All Aboard the Infrastructure Express: Financing Biden’s Wishlist
While Biden might not get everything on his infrastructure wish list, paying for it through public channels seems to be a realistic way of setting the foundation for robust, long-term growth in the U.S.
Infrastructure investment has long been a target of U.S. lawmakers as a way to make a direct, material impact on the long-term growth potential of the country’s economy.
From transportation to utilities, the country’s infrastructure has been neglected and is in dire need of investment.
“We do not need just band-aids on lacerations,” JLL Chief Economist Ryan Severino said. “We’ve been underfunding our infrastructure by $5 to $6 trillion. There should be no stop-gaps, but rebuilds — airports, telecommunications, rail stations and things like that; there is no corner of infrastructure that’s not being neglected right now. My thought is — fingers crossed — they’ll be able to get some work done, but I thought that about the last administration.”
President Donald Trump was unable to significantly move the needle during his term, even at the onset, with the backdrop of a Republican-controlled Congress. But, last November, his successor, President-elect Joe Biden, released a rough outline that showcased a monumental, roughly $2.4 trillion campaign that would pour gobs of money over a 10-year period into traditional and non-traditional, or more modern, areas of infrastructure. It represents about a third of the nearly $7.3 trillion overall economic spending plan Biden wants to deploy during his term.
The mission is to overcome the nation’s infrastructure challenges, while simultaneously tackling climate change goals in an attempt to make the country more energy efficient and reach net-zero emissions by 2050 — and while also providing a more robust level of connectivity to businesses and the American people through 5G and rural broadband.
Biden’s administration will likely follow a blueprint of previous Democratic administrations when it comes to funding, which would revolve around the federal government taking a more active, leading role in facilitating financing for these projects, as opposed to leaning on public-private partnerships to make it happen.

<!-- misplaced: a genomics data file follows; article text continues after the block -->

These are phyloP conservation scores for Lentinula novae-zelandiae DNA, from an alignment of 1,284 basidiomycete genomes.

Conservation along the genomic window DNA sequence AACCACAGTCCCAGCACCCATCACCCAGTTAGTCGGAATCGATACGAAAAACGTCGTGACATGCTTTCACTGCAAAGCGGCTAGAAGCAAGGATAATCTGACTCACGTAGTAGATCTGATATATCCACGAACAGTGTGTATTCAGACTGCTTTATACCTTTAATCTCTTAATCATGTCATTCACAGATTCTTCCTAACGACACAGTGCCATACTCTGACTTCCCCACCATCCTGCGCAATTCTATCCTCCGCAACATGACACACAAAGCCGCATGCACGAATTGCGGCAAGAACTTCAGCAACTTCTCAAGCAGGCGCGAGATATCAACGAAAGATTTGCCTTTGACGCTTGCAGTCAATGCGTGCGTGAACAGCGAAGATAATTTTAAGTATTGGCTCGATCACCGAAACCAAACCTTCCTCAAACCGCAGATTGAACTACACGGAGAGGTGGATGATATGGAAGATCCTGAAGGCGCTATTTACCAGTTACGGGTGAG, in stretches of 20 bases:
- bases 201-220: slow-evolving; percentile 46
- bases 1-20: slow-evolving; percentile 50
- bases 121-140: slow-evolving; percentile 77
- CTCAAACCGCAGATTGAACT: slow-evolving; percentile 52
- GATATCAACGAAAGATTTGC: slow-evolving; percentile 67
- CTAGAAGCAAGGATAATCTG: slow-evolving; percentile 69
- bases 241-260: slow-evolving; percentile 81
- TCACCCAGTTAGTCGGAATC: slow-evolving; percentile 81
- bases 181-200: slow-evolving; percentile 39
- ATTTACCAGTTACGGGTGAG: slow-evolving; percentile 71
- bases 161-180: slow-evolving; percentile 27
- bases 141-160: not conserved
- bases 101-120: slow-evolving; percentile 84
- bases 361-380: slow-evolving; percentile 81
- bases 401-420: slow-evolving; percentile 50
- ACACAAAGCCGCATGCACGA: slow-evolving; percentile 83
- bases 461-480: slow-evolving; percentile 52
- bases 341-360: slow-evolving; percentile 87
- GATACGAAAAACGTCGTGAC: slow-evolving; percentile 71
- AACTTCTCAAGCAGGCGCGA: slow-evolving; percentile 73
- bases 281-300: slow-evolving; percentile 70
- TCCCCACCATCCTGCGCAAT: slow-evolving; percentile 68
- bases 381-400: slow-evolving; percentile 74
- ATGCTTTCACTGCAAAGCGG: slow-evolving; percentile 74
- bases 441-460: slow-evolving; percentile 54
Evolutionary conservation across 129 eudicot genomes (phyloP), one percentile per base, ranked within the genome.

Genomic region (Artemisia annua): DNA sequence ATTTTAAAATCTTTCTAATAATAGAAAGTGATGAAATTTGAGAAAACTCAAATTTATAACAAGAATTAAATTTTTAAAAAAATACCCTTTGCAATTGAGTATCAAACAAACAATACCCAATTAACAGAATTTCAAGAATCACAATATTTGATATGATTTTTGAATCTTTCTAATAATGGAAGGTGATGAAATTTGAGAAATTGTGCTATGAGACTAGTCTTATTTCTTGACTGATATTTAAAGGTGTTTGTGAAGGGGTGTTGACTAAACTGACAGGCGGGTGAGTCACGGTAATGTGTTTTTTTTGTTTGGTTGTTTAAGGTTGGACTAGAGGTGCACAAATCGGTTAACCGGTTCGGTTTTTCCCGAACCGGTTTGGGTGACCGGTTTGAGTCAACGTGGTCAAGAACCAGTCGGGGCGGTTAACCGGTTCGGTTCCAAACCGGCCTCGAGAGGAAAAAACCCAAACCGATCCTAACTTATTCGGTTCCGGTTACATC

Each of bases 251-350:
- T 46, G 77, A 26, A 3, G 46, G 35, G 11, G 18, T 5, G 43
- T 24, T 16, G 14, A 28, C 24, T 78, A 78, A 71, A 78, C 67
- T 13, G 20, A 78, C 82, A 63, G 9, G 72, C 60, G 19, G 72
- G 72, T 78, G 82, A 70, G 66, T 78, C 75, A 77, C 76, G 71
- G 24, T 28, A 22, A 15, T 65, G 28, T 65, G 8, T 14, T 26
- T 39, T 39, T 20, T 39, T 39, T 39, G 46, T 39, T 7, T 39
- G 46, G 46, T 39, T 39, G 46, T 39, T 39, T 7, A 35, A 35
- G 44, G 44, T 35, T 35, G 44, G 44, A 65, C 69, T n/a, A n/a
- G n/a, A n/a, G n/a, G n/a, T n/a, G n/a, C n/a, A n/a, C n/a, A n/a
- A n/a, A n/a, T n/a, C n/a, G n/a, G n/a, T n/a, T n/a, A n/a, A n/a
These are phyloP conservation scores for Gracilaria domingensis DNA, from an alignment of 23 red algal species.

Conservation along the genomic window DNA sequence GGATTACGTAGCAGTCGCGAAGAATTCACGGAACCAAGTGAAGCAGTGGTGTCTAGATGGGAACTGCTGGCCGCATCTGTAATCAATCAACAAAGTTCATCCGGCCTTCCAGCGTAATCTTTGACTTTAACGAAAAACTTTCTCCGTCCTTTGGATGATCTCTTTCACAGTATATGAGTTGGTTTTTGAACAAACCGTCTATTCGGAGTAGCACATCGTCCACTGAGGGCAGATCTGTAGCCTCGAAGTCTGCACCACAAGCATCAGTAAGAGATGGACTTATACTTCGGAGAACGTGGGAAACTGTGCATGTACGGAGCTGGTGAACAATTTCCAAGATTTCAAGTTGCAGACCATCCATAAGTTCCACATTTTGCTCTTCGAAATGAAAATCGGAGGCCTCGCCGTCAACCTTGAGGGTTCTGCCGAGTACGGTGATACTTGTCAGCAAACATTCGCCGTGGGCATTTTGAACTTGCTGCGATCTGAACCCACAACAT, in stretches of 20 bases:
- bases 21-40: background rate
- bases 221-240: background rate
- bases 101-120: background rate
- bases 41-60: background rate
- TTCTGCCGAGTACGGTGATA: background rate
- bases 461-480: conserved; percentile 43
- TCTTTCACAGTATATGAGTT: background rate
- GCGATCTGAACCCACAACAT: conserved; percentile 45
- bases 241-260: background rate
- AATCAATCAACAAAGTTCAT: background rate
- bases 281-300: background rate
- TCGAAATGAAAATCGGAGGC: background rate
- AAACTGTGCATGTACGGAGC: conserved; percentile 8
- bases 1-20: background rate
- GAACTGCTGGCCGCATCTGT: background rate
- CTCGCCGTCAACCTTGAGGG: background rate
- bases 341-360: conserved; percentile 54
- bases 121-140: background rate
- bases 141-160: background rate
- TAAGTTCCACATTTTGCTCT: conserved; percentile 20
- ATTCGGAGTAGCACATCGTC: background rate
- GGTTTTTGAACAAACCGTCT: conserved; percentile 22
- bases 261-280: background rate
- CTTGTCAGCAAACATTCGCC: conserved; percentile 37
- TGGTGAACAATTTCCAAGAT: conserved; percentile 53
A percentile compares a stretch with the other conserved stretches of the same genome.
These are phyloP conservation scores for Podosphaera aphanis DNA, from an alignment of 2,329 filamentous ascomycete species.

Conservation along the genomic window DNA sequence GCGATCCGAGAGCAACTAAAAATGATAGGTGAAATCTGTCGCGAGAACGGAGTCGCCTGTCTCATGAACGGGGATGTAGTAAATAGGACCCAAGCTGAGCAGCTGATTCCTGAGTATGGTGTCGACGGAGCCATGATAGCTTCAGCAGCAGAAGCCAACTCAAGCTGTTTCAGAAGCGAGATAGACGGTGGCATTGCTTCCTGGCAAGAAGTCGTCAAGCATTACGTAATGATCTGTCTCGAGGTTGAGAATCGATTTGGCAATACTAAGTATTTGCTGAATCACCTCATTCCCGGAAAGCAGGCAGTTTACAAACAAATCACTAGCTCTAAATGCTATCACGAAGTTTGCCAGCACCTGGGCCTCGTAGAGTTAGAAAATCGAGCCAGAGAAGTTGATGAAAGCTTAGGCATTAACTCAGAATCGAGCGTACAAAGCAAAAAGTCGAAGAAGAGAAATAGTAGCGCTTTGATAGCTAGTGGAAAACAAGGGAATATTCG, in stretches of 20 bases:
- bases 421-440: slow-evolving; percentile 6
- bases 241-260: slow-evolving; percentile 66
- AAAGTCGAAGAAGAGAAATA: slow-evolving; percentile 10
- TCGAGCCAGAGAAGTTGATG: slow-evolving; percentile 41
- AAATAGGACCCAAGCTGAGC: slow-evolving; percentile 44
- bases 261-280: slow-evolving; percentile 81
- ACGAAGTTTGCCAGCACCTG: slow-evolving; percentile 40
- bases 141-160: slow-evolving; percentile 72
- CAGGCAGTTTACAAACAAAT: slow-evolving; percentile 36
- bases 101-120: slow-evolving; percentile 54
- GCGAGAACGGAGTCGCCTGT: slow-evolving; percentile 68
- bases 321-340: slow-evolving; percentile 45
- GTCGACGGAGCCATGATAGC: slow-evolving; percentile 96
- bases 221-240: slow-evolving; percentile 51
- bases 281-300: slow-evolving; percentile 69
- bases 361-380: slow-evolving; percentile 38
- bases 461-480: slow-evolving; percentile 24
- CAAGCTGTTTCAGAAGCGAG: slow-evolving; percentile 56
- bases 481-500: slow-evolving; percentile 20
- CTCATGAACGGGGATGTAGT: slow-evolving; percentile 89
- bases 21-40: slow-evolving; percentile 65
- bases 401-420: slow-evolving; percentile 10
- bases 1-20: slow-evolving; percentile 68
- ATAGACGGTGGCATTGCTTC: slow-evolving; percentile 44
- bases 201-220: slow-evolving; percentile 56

Economists who spoke with Commercial Observer anticipate that sweeping tax changes will be instituted and a bevy of government spending will be approved to bring the new administration’s infrastructure — and economic — plans to fruition over the course of the next decade. Given the state of the economy, the timing for finally rebuilding the U.S.’s crumbling infrastructure seems right.
“It’s an age-old argument we find ourselves in,” Severino said, “that you tend to see Democratic administrations trying to lean more towards relying on public sources and Republicans more on private sources. The biggest hangup we’ve had is thinking about how we’re going to finance this.”
Biden first needs to get control of a surging COVID-19 pandemic before he can advance funding for his infrastructure proposals, Severino said. Such a move would not only cure the public health crisis, but boost the economy and put people back to work, thus bolstering tax revenues that could help cover the infrastructure costs.
It still remains a tall order nearly a year after the pandemic hit.
First-time jobless claims in the first week of 2021 beat estimates and reached about 965,000, the highest figure since last August, according to U.S. Department of Labor figures released last week. The unemployment rate remained unchanged at 6.7 percent in December, down significantly from the record high of 14.7 percent in April 2020, the highest level since the government started collecting the data in January 1948.